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Science Nation: Good Vibrations

3 minutes

(Describer) Streams of light collide to create a globe filled with water. Title: Science Nation. An animation of brain scans flashes green.

(male narrator) If you want to cure some tough diseases like Alzheimer's or Parkinson's, you better be ready to break some barriers by making some waves-- ultrasound waves. Ultrasound is acoustic wave propagation. If you increase the intensity and pressure of these waves, it can have biological effects on the tissues.

(narrator) With help from the National Science Foundation, Columbia University bioengineer Elisa Konofagou is trying to find a way to break the blood-brain barrier, a defense mechanism that protects the brain from poisons, but also blocks medicines getting through as well.

(Konofagou) The blood-brain barrier is a specialized structure that lines the capillaries of the brain, and it offers additional defense to the brain.

(narrator) But ultrasound may be the way to get through. To test the idea, Konofagou injects mice with some liquid filled with microscopic bubbles, then aims ultrasound waves at their brains.

(Konofagou) This is the ultrasound beam where the ultrasound waves are propagating, directionally hitting the center region of the brain in the order of less than a centimeter in diameter. We effect the specific localized region in the brain, because most diseases are very focalized.

(narrator) Once inside the bloodstream, the injected bubbles mix with the drug of choice, shown here as those purple dots.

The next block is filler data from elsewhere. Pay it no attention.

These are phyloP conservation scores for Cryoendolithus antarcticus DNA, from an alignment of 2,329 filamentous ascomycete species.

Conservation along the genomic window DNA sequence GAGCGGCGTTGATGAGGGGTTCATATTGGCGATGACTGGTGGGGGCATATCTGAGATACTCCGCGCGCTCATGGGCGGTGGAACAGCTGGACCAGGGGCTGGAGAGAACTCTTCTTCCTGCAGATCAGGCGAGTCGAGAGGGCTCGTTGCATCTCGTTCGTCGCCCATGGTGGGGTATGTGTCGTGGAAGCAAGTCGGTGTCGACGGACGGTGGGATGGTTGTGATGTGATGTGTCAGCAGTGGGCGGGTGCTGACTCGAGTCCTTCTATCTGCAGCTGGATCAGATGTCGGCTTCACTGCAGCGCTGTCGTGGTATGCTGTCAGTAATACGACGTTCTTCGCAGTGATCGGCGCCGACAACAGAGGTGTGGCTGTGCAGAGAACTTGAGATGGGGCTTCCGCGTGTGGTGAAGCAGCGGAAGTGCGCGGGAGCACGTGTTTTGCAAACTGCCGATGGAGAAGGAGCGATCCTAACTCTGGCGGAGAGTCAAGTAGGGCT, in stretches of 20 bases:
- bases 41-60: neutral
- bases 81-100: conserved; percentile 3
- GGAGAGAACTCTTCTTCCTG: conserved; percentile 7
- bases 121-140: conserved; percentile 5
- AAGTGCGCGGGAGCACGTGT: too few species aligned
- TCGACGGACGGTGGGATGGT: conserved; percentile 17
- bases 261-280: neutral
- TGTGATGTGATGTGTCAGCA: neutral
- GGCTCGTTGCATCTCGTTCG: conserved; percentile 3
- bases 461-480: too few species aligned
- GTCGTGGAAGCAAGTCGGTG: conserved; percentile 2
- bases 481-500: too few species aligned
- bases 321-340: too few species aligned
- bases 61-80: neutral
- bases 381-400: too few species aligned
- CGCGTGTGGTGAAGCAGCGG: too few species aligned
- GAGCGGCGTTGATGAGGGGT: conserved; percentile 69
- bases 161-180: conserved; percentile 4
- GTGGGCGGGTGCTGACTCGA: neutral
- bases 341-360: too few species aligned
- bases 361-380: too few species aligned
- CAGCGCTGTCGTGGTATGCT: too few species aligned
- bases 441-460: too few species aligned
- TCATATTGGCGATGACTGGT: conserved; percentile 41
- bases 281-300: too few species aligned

(Konofagou) They reach the area of the ultrasound beam, the micro bubbles are set into vibration, and this translates to mechanical stresses.

(narrator) Those vibrating micro bubbles loosen up the tightly joined cells that make up the blood-brain barrier, allowing the drug to pass through. And the drug can now finally reach its target, which is basically the neuron, so that it can trigger neuron regeneration.

(narrator) Konofagou says the technique does not hurt the mouse. It may be years before this will help humans suffering from Parkinson's or Alzheimer's, but these early tests are making some good vibrations.

(Describer) The globe turns.

For Science Nation, I'm Miles O' Brien.

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Elisa Konofagou, a bioengineer at Columbia University, believes ultra sound technology could become be a vital component in treating and perhaps curing degenerative brain diseases. One big problem associated with treating these diseases today is a chemical shield of sorts that protects the brain against chemicals in the blood. Unfortunately, it also keeps out many drug treatments. Konofagou believes ultrasound waves could be one key to turning the blood/brain barrier on and off.

Media Details

Runtime: 3 minutes

Science Nation
Episode 1
4 minutes
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Episode 2
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